While there a lot of different ways to launch a cluster, I decided to get my hands dirty with this guide from CoreOS. As all the computing horsepower will be in the cloud, I was using an old laptop running Ubuntu 16.04 to build and control the cluster with these local tools:
# First install kube-aws from CoreOS curl -O -k -L https://github.com/coreos/kube-aws/releases/download/v0.9.4-rc.2/kube-aws-linux-amd64.tar.gz tar -xzvf kube-aws-linux-amd64.tar.gz && sudo mv linux-amd64/kube-aws rmdir linux-amd64 && rm -f kube-aws-linux-amd64.tar.gz https://coreos.com/kubernetes/docs/latest/kubernetes-on-aws.html#download-kube-aws # Then latest kubectl from Google sudo curl -L -o /usr/local/bin/kubectl https://storage.googleapis.com/kubernetes-release/release/$(curl -s https://storage.googleapis.com/kubernetes-release/release/stable.txt)/bin/linux/amd64/kubectl # Finally, AWS CLI from Amazon sudo pip install --upgrade awscli aws configure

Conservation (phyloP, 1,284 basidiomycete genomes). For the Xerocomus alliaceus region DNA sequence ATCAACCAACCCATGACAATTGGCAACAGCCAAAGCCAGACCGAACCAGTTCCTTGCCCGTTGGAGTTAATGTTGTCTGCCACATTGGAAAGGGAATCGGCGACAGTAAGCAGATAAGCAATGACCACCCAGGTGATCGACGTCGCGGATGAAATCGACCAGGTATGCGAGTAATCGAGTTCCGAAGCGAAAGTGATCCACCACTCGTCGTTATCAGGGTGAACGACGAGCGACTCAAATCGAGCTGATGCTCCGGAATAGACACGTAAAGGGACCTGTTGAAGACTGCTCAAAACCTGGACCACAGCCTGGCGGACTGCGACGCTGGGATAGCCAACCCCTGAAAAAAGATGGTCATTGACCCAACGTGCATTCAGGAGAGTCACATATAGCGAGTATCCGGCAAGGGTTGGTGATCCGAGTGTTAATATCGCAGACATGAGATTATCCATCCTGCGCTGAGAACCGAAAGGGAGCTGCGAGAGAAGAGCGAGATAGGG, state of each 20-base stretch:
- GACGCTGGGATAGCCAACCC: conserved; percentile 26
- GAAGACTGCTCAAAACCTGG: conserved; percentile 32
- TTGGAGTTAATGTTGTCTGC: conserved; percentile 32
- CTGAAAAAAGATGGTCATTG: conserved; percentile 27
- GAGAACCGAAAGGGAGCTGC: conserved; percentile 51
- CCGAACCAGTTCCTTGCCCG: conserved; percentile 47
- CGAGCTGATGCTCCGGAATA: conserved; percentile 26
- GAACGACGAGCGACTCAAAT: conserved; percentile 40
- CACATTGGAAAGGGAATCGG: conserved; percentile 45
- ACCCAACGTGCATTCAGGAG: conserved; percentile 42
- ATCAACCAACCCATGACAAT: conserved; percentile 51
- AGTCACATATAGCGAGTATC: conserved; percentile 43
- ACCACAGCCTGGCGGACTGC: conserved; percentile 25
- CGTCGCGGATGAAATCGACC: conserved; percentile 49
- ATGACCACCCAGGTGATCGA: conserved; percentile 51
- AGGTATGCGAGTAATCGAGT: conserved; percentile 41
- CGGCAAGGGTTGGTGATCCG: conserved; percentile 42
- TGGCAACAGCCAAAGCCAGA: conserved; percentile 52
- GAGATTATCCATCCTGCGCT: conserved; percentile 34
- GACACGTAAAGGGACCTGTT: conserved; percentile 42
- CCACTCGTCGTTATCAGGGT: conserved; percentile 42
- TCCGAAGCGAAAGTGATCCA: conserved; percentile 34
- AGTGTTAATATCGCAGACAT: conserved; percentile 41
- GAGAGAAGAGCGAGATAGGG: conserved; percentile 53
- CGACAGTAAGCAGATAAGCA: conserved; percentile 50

Setup within AWS Console involved:
Following the tutorial, I initialized the CloudFormation templates with this (IDs munged):
kube-aws init --cluster-name=my-kube --external-dns-name=kube.guydavis.ca --region=ca-central-1 --availability-zone=ca-central-1a --key-name=ca-central-kube --kms-key-arn="arn:aws:kms:ca-central-1:333123456789:key/f524137d-xx53-434a-8b2c-4665d7e9zga024a"
When ready, the basic cluster of 3 t2.medium nodes can be created with:
kube-aws up --s3-uri=s3://kube-adm
This will result in 3 new instances appearing in your AWS Console:
Be sure to set the public IP of the controller node to the DNS name you set earlier. I did this in the admin console of my DNS provider:
Next step in the tutorial was to list the avialble nodes:
kubectl --kubeconfig=kubeconfig get nodes
and follow the intro tutorials for Kubernetes.
I didn’t try this step, but it is discussed in the main tutorial.
kube-aws node-pools destroy kube-aws destroy
While this kube-aws tool from CoreOS to build AWS CloudFormation scripts for Kubernetes cluster setup was nice, it’s not clear to me why one would want to run their own Kubernetes cluster, other than for interest-sake (as above).
With the availability of fully-hosted Kubernetes clusters from Google Cloud, Microsoft Azure, and AWS Cloud, it seems much easier to side-step all this setup and just use a pre-configured cluster. In fact, that’s what I’ll be trying next…